By Habib Olapade
Habib Olapade is a second-year law student at Yale University.
Throughout the last seventy-five years, the Supreme Court has explicitly and implicitly articulated two normative models for understanding the political activity in our representative democracy: liberalism and republicanism.  The models differ in that each provides a unique explanation for the social basis of human interests and legal rights as well as insight into what motivates citizens to engage in political activities. Republicanism posits that in substantive conflicts each state has a common interest that is independent of its constituents’ individual interests.  Under this theory, social and political rights are contingent upon political consensus rather than natural law or a commitment to a certain political philosophy.  Republican communities seek to establish and sustain a set of rights best suited to the community’s conditions and mores.  On the other hand, liberalism theorizes that, outside debates on procedures designed to ensure justice, the state can have no common interest that is independent of its constituents’ diverse desires.  Under this theory, the state’s citizens (and perhaps those outside the state) have a core set of rights that must be respected regardless of the voting majority’s political preferences. 
Republicanism and liberalism require its citizens to deliberate to achieve an end. Traditional deliberation requires participants to exchange ideas so that the polity can arrive at a reasonable answer to a public issue by voting.  Alternatively, voters can interact strategically, considering his or her own interests and then make conditional offers to others in the hopes of striking a bargain before the voting process begins.  This deliberation can serve one of two purposes. First, engagement may develop and refine one’s identity by forcing an individual to empathize with others and grapple with their views. In this theory, the political process provides benefits that are largely unconnected with casting a ballot. Second, deliberation may be valuable because it provides a forum for voters to assert and defend their rights and interests. These deliberative models can appear in republican and liberal states.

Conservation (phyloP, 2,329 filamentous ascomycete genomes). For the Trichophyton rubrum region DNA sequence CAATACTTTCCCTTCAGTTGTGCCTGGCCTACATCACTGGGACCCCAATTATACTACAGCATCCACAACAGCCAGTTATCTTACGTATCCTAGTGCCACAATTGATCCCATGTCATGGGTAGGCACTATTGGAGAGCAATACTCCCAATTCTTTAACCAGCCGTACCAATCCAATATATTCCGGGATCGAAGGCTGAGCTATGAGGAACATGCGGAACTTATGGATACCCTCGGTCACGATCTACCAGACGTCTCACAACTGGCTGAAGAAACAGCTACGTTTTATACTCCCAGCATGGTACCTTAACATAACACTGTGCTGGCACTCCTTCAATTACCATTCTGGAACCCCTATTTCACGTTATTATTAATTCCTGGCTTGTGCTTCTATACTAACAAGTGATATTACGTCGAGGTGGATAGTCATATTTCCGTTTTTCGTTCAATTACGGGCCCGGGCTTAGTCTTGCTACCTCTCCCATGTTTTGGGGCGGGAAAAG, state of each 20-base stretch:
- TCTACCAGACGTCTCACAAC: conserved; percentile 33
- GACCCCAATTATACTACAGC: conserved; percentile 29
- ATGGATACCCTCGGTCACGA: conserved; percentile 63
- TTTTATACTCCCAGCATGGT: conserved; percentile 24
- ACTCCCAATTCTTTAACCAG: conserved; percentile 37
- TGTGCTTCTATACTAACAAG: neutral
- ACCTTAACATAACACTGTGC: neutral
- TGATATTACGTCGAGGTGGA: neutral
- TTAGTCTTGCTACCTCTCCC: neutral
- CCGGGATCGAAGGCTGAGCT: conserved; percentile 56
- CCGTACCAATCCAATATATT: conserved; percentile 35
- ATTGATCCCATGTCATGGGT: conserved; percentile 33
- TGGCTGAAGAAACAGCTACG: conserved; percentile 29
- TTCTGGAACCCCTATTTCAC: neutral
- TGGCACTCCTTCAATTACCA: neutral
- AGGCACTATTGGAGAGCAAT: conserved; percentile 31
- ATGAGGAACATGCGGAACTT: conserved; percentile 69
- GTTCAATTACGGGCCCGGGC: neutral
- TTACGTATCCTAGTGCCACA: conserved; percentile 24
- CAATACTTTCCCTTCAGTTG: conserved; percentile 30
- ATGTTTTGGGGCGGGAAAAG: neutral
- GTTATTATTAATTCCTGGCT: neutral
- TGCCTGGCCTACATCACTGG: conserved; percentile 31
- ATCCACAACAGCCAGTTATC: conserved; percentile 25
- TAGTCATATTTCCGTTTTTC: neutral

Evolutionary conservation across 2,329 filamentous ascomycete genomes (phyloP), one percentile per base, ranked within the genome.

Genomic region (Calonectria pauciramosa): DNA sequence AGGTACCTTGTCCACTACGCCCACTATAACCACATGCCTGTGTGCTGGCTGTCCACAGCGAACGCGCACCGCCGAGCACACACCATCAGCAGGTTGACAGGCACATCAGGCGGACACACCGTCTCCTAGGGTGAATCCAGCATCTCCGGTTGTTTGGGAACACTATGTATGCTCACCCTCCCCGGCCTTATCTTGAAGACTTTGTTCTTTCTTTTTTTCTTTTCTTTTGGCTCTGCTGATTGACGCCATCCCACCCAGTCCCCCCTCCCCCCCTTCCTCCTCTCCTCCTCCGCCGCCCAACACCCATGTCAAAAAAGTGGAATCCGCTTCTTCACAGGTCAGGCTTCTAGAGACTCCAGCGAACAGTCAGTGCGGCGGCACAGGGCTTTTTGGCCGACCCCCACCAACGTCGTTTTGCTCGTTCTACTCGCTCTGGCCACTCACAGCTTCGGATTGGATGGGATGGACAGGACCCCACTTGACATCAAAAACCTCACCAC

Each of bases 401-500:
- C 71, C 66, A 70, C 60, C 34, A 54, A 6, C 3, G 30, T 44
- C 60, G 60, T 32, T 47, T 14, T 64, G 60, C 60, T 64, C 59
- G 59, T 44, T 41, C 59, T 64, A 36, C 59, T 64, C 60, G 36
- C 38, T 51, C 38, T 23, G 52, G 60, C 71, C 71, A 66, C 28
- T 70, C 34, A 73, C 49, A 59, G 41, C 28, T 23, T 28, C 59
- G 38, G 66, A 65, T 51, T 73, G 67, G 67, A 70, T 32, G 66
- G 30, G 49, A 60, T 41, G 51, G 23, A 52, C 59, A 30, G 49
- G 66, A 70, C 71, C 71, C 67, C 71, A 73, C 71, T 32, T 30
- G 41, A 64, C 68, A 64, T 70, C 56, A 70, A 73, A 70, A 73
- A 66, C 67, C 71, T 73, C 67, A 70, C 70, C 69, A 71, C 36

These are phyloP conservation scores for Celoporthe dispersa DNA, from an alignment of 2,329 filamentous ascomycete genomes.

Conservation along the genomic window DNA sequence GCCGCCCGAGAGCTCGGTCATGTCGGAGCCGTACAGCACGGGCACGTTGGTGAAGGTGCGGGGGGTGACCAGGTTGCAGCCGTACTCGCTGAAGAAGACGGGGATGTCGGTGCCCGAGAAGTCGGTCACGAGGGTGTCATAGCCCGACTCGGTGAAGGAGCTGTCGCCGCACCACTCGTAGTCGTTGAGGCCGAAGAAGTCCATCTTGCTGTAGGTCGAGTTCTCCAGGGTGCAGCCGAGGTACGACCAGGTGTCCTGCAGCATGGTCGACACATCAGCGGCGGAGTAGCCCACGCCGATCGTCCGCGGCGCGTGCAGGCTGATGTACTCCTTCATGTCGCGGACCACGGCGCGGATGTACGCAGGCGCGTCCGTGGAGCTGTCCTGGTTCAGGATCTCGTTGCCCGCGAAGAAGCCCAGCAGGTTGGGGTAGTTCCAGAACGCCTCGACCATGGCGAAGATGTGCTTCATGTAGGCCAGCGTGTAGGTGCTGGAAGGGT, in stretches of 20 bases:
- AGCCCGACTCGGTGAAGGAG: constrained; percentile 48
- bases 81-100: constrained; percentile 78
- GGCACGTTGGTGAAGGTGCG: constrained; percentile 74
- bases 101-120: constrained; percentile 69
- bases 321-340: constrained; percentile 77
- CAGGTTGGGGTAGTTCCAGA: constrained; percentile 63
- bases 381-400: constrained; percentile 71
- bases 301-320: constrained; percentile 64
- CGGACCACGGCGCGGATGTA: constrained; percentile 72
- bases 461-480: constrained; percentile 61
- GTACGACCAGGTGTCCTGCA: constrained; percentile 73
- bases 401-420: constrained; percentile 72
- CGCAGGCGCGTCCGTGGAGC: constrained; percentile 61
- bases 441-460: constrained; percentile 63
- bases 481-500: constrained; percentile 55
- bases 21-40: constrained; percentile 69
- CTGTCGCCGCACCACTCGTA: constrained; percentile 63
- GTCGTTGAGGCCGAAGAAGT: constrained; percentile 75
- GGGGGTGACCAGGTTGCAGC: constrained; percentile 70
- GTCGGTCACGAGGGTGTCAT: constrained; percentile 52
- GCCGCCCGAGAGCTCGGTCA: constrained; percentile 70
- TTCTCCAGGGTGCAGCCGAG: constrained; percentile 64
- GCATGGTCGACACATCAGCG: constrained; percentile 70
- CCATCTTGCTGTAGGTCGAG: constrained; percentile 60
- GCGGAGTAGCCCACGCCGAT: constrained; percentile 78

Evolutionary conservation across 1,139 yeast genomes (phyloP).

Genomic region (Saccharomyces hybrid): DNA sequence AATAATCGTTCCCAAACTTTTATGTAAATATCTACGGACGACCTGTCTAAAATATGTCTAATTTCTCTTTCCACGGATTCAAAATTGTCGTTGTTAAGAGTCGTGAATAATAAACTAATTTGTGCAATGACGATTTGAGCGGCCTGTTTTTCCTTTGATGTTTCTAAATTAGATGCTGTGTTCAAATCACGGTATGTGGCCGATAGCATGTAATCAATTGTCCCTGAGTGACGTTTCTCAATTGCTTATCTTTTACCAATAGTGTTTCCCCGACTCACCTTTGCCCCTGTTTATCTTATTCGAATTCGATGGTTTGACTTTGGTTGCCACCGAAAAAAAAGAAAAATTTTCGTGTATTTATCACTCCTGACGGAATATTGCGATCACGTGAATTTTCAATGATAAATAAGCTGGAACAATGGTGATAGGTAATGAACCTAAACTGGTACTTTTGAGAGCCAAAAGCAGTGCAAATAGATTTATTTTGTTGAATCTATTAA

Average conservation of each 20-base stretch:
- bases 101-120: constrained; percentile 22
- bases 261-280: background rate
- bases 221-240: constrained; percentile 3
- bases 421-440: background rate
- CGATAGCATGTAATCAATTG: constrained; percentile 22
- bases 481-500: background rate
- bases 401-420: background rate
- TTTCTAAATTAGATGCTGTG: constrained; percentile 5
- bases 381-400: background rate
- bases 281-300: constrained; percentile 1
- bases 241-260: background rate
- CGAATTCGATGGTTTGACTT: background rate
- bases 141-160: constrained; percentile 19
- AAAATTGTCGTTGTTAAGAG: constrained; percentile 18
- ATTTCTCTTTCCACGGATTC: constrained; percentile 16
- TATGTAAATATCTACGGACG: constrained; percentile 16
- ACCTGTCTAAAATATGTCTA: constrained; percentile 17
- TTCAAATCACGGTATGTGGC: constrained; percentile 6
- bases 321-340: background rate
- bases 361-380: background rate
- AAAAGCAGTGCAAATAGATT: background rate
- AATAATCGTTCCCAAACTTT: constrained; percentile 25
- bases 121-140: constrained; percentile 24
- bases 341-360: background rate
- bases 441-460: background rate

The breadth of American election law has broadened from property to encompass democratic factors involving bona fide residence, age, conviction status, and special purpose districts, scholars.  Granted, judges and politicians no longer justify franchise exclusions by arguing that enfranchised voters can accurately and effectively account for the excluded group’s interests.  Instead, enfranchisement has become a universal civil right. Indeed, in Harper v. Virginia Board of Elections (1966), the Supreme Court held, for the first time, that the right to vote was a fundamental right protected by the Fourteenth Amendment’s Equal Protection Clause.  Measures severely restricting this right had to satisfy strict scrutiny by (1) serving a compelling government interest and (2) advancing that interest through narrowly tailored means. Harper was significant because it was a marked departure from past cases permitting the state to use literacy tests and poll taxes to define its electorate according to its own notions of civic competence. What happens, though, when the state seeks to enhance the deliberative qualities of its political process by excluding residents who it deems to have a non-existent interest in a public question of general importance? Successive cases grapple with this dilemma.
The Court’s cases fall into two categories. The first set involves the imposition of a severe restriction on the right to vote, a state justification that the Court has not deemed categorically impermissible, and a judicial finding that the device was not sufficiently tailored to advance the state interest. Kramer v. Union Free School District No. 15 is illustrative.  This case involved an upstate New York school district that set courses of study, textbook selection, schoolhouse location, and annual budgets for its students. Local property taxes were used to finance the district’s activities, and the right to vote in district elections was confined to residents who either owned taxable property or parents and guardians of children attending district schools. The school district justified this policy on the grounds that only taxpayers and parents were sufficiently invested enough in the district’s problems to learn about the complex issues facing the district.